Friday, July 3, 2009

Breaking PC Security in 8 Simple Steps

Breaking PC Security in 8 Simple Steps

Author: charlemont
Below you will find several mistakes which I find to be typical of PC users. Not all of them are crucial alone, but taken together they can have a drastic impact on overall PC security. It doesn't cost a dime to know what you shouldn't be doing at all and what you should be doing in a proper way. Some mistakes lead to frustrated experience, and I want you to avoid it.

1. Expecting too much from your current antivirus program. In fact, relying on antivirus alone is dangerous by itself because people are inclined to trust vendors who claim to provide 100% detection rate and fastest scans in the world. The truth is: every antivirus can fail sooner or later. Statements of 100% detection are based on laboratory-carried tests which rarely have anything in common with real life surfing, downloading, watching videos etc. Antivirus is important, sure, but only as part of multi-layered protection.

2. Ignoring Microsoft Windows updates. Microsoft releases security hotfixes for Windows and its products (Internet Explorer, Office, etc) which are meant to cover revealed vulnerabilities. It is important to have them installed in the system. Same applies to 3d party software which is common in netbooks and desktop computers. Keep your Java, Adobe, Firefox patched. Software manufacturers do have reasons to provide updates. For instance, a Java vulnerability has been used to spread Virtumonde, a really nasty infection.

3. Using Symantec antivirus. This is debatable, a lot of people are fans of Symantec products, and they have reasons to. But my little experience helping PC owners to get rid of various types of malware shows that Symantec protection is common on infected computers. Its protection is insufficient, to put it mildly. If you can switch to another antivirus software, do it. There are better alternatives priced lower than Symantec.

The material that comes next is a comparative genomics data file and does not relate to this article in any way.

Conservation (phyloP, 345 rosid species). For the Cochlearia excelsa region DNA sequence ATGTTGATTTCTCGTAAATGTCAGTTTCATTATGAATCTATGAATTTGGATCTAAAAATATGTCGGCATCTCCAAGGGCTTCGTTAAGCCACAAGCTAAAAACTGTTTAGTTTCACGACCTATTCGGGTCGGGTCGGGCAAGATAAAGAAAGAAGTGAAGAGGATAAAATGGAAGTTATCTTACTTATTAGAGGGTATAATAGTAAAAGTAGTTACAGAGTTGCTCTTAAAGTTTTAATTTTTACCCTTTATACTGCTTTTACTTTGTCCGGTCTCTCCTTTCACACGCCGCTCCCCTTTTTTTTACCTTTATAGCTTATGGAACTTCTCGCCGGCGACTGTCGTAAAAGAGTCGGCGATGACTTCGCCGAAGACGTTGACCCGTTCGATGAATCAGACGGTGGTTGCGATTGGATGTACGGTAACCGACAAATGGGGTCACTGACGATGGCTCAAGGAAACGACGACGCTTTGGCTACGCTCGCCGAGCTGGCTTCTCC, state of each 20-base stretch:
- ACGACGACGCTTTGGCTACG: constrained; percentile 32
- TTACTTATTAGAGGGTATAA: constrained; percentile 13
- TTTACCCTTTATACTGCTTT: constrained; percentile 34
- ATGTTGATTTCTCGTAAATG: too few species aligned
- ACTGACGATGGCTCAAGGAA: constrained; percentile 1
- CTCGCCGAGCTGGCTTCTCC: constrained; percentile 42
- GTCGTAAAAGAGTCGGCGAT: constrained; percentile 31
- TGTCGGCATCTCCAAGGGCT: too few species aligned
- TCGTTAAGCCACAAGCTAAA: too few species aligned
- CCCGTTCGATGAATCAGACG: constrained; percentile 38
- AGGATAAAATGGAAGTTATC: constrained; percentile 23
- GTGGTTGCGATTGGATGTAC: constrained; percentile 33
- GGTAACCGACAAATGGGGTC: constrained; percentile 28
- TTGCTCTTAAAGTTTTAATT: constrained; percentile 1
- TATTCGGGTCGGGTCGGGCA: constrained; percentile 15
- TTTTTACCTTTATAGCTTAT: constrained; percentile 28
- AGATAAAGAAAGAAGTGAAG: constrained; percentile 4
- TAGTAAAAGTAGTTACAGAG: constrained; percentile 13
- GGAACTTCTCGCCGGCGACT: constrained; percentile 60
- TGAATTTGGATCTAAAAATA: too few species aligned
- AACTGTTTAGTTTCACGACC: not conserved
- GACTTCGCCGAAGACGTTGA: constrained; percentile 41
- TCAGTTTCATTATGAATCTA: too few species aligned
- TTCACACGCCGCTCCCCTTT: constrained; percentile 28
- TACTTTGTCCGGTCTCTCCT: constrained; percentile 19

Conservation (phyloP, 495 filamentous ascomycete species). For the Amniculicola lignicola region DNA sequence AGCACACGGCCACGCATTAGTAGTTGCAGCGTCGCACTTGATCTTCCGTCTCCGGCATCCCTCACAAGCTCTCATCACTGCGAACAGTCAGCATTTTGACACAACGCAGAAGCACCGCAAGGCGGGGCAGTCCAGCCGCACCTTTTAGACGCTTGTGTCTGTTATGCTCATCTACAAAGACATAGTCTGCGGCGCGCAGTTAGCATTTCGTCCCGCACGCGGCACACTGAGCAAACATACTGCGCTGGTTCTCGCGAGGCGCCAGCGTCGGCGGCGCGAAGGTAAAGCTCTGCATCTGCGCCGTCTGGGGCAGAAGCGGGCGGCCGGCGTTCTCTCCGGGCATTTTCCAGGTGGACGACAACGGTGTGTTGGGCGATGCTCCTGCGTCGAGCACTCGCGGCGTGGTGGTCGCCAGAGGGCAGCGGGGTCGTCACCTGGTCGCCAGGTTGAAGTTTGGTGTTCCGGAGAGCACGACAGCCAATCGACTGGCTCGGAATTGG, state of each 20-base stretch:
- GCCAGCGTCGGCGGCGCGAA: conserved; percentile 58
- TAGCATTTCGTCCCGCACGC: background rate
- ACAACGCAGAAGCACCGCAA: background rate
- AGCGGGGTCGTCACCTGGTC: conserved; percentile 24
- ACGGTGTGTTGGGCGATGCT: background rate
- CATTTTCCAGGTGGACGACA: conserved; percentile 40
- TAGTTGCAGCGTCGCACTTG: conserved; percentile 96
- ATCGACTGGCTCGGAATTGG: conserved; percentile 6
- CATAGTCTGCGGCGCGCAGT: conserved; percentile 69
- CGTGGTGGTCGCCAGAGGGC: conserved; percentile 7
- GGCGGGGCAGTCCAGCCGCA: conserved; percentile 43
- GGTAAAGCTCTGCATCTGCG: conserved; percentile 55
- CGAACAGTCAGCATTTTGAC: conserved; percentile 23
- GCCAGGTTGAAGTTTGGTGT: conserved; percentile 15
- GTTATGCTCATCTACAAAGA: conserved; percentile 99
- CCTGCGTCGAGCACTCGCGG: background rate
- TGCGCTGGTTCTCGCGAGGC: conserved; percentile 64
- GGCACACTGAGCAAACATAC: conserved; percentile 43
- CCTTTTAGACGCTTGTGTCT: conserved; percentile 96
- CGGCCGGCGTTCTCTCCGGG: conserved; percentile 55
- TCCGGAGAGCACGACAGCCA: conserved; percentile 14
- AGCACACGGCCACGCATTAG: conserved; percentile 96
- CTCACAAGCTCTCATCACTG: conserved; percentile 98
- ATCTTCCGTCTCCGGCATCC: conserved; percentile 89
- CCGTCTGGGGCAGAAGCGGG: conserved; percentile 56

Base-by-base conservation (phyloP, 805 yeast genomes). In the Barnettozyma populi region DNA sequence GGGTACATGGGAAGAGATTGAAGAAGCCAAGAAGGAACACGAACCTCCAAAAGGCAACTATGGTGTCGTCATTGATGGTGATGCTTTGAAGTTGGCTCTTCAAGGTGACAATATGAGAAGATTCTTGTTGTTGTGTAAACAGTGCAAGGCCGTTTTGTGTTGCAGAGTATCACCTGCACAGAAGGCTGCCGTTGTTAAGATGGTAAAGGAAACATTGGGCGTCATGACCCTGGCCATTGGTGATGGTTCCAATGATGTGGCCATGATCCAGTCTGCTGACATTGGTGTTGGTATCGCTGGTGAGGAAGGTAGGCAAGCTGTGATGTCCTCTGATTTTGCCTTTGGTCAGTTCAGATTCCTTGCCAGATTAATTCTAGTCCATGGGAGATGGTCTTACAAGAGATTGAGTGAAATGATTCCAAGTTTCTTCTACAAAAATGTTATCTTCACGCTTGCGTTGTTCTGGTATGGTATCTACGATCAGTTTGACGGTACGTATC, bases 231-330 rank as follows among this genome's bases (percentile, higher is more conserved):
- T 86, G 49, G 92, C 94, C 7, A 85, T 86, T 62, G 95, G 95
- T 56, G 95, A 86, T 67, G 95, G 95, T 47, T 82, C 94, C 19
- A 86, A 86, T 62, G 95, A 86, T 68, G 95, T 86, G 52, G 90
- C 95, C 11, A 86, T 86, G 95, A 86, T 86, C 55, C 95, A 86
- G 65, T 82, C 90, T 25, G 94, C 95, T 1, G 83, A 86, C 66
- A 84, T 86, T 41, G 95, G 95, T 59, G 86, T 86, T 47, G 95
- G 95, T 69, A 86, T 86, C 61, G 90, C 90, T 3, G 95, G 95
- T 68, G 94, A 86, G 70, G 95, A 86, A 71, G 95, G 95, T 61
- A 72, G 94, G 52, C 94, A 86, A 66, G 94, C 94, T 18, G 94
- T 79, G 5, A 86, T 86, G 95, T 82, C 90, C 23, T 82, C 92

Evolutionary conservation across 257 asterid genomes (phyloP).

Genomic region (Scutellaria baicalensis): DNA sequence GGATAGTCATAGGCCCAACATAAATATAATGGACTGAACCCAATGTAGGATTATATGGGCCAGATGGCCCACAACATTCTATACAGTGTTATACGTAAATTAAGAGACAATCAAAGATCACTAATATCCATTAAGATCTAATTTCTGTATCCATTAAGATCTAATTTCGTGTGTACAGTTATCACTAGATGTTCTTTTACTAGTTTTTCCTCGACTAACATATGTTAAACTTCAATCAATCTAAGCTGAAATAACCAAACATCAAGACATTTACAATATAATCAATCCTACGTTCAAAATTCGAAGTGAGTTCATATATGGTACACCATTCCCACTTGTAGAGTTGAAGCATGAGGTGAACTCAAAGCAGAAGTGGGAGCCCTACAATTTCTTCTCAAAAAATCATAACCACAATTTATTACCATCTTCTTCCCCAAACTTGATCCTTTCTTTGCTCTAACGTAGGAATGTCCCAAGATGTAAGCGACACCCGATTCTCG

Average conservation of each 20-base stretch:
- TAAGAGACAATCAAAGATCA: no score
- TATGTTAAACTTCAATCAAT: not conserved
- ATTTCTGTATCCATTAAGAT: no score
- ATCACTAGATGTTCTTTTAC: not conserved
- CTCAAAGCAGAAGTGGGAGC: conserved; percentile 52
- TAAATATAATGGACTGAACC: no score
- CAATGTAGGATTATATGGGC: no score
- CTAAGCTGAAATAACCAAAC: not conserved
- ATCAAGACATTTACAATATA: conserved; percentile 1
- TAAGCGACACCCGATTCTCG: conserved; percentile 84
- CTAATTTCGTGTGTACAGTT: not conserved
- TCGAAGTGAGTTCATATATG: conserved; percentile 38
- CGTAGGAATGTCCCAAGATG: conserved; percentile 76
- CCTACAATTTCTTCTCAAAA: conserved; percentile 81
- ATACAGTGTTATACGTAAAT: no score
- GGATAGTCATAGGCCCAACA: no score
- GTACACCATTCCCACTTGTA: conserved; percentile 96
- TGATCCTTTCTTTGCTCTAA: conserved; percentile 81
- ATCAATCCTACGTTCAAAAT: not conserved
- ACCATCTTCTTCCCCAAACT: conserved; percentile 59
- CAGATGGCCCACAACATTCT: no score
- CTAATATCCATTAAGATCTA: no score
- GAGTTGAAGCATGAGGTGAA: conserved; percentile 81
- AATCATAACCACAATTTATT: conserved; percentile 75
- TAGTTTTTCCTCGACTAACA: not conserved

4. Installing fake or rogue antispyware program. I just can't stress enough how important it is. It happens with user consent and permission. How? Simple. Getting persuaded to get a decent antispyware protection, an average PC user goes online and looks for some "best antispyware". This is a common keyphrase targeted by scammers. They go to great lengths to make their websites rank high for this particular term. Unsuspecting user downloads something titled very close to a famous brand and instantly infects the system with malware, while resting assured that "best antispyware" will put a strong shield on the way of intruders. It is not that rare to come across a PC unintentionally infected with malicious, fake antispyware program.

5. Forgetting to renew antivirus subscription. Depending on how your antivirus was initially configured, it may not warn about expired subscription. Expired antivirus is not receiving latest updates and its real-time monitor can be deactivated. So it makes sense to keep an eye on your antivirus shield.

6. Configuring software firewall is not a simple task. Even those programs with self-learning mode need some time to "get familiar" with running applications. But a properly configured firewall is a great helper to your safety, it minimizes the chances of intrusion from the network.

7. Using a potentially vulnerable email client. So, Outlook Express has become notorious for its ability to miss messages with dangerous attachments and links to malicious websites. A good email client should have some sort of "internal intelligence" to make the user's experience as safe as possible. It's best not to open messages coming from suspicious addresses. Also, configure your email to be scanned by antivirus. Set in the options to receive only headers of messages instead of bodies; this way you will be able to read titles of the messages without downloading them onto your computer. It allows to quickly detect suspicious messages.

8. Using one and same email address for all kinds of activities – registering at forums, sending out messages to friends and colleagues, communicating with financial institutions, etc. Ideally you should have several inboxes to divide your incoming mail. So, Inbox 1 would be used for work-related correspondence only. Inbox 2 would keep emails from PayPal, eBay, Moneybookers, etc. It is important that you never use this account for sending messages to anywhere except these and other companies. Inbox 3 is used to download all kinds of activation links from forums, thread updates, promotional letters from Internet Marketing gurus, etc. The idea is that Inbox 3 will be full of spam, while Inbox 1 and 2 will be relatively non-spammed. Finally, use Inbox 4 to communicate with friends. By organizing your email correspondence this way you will always spot that phishing letter. If PayPal sends warnings or requests to your Inbox 4 (instead of Inbox 3 which you have used to set up PayPal account), you immediately know its phishing and should be reported.

Kelly Wright has published a series of hubs about malware removal. She helps PC owners to get rid of infections and stay immune to online threats. Set up your free PC security!


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